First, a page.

Published: 25 September 2020
Authors: Sarah Candy, Nicola Jepsen, Christin Coomarasamy, Jonathan Curry, Grace Dodson, Joe Pomelile, Mitchel Versey, Julie Reeve
Source: This abstract has been sourced from NZ Respiratory Research Review Issue 186
AIM: Chronic respiratory diseases, such as chronic obstructive pulmonary disease, are a worldwide
public health problem. Pulmonary rehabilitation is a gold-standard intervention for these diseases, yet
attendance and completion rates are poor. Counties Manukau Health, in Auckland, New Zealand, has a high
prevalence of chronic respiratory disease and a culturally diverse population, comprising large numbers of
Māori and Pacific Island people, who are known to be disproportionately affected by chronic respiratory
disease. The aim of this study was to investigate patient characteristics affecting engagement with the
Counties Manukau Health pulmonary rehabilitation programme and identify factors predicting completion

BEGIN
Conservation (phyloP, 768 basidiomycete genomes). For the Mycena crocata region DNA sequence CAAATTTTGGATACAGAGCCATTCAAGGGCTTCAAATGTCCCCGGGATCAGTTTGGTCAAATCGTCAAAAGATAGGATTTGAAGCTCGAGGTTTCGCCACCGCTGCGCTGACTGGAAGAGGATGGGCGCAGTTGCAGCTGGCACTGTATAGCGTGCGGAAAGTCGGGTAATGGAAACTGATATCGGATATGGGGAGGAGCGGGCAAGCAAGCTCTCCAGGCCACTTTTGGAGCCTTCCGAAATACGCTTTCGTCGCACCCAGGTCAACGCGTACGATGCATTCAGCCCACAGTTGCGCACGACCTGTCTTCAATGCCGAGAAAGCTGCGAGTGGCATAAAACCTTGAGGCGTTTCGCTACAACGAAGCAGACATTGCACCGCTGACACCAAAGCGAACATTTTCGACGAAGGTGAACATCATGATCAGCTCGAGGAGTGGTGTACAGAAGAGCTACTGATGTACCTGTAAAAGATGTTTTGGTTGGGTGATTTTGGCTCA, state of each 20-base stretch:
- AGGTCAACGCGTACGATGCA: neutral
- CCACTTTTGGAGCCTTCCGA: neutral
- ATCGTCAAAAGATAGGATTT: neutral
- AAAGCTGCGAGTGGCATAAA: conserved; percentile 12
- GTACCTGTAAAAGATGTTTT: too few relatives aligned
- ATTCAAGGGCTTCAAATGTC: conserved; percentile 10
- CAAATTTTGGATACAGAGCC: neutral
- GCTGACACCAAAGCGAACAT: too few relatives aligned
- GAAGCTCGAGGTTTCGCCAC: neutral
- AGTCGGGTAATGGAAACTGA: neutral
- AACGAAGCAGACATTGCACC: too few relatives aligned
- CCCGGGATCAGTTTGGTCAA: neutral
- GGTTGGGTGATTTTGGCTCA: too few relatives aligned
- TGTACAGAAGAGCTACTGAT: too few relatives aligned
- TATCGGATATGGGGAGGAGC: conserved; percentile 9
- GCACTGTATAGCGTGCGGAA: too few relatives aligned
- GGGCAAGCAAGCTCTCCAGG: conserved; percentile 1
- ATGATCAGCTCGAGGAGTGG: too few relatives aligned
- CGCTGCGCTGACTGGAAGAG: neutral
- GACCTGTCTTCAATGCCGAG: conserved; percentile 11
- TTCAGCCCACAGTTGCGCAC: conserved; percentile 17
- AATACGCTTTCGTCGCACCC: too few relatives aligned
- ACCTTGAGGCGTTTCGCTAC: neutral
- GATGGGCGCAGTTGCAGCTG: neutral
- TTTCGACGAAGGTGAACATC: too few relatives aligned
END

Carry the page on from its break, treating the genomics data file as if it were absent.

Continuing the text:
of the programme.
METHODS: Investigators performed a retrospective analysis using routinely collected data of 2,756 patients
invited to attend the pulmonary rehabilitation programme at Counties Manukau Health. Data were
analysed to compare demographic and clinical outcomes of patients who completed, did not complete or
did not attend the programme, and identified factors predicting completion.
RESULTS: Significant differences were found between groups in demographic and clinical characteristics.
Increasing age, higher six-minute walk test distance at programme commencement and European ethnicity
were significant predictors of completion of the PR programme.
CONCLUSIONS: Compared to European people, Māori were 52% less likely and Pacific Island people were
40% less likely to complete the programme. These findings are significant for the Counties Manukau Health
population. Further work needs to focus on determining how to make programmes more engaging to
different cultures and how we can aim to reduce health inequities in these populations.
Link to pdf
NZ Respiratory Research Review Issue 181